The images shown above are vectors. You can zoom in on them as much as you want to see in which lap was each individual time done. To get the image that includes all the drivers click here.
The main idea of this chart is to show the representative average race pace of each driver. Since plotting the raw data will not show accurate information, I have to do a bit of data pre-processing.
To remove the outliers, I use an IQR method. This means that the race pace analysis removes laps that are considered to be anomalous. This includes the first lap, laps done when the safety car was out and incomplete laps (laps when the driver went in or out of the pits).
If laps were done with the intermediate or wet tires, then they were considered for this analysis.
The box represents a modified box plot, with the line in the middle representing the mean (average) time done by each driver. The top and bottom lines respectively represent the 75% percentile and the 25% percentile.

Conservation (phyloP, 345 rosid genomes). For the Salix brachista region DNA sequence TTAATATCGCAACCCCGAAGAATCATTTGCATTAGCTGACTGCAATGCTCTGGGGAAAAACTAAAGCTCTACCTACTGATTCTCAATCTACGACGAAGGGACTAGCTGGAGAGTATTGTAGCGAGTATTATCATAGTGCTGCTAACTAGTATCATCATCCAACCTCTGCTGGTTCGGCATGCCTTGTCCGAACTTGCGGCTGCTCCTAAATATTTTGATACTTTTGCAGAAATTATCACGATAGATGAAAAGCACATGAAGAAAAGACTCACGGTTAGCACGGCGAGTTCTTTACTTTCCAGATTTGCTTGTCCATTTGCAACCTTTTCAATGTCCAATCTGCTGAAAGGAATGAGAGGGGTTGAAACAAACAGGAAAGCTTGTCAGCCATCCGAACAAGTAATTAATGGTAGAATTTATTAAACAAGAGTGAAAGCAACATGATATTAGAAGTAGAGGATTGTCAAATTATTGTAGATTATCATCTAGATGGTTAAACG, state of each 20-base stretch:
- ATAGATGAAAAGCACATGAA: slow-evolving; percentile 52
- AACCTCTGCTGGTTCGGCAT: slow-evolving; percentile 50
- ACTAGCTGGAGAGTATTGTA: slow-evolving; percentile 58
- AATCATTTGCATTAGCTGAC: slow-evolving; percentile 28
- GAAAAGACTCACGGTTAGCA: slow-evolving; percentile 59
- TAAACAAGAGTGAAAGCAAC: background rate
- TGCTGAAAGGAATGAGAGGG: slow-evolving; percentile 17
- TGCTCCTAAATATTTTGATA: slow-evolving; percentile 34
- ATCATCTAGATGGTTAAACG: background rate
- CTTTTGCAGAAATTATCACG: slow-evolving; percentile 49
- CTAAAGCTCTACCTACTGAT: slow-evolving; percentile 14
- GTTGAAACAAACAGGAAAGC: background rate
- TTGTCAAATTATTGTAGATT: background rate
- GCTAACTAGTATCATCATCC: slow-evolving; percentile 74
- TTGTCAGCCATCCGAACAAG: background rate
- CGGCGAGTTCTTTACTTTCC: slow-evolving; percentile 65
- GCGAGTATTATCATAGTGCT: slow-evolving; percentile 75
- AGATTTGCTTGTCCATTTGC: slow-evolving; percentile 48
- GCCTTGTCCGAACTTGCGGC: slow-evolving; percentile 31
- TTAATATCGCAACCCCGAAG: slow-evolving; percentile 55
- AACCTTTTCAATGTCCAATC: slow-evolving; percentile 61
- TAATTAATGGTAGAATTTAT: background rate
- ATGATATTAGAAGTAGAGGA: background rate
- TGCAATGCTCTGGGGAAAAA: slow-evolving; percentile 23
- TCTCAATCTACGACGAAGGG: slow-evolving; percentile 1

The jitter in the x-axis doesn’t have a particular meaning. Its main purpose is to separate the points so that you to see the individual laps.
Remember that drivers with more pit stops tend to have faster times than drivers with fewer pit stops.
Race overview plot
This is a simple chart that shows all the representative laps of the race. As with the race pace chart, laps done under safety car condition were removed. If a driver went into or out of the pit lane, then that lap was removed as well.
If you want a hi-res image of this chart just click here.
Race summary table
This race summary table shows most of the information you want to know about the race. Just to be clear, this table doesn’t consider the laps when the drivers went into the pits, but doesn’t remove the laps done under safety or virtual safety car conditions.
For this particular chart, unfortunately, because of the red flag, the data is a little bit funky, adding some extra stints that were not really stints. The chart, however, should give you representative data about the race.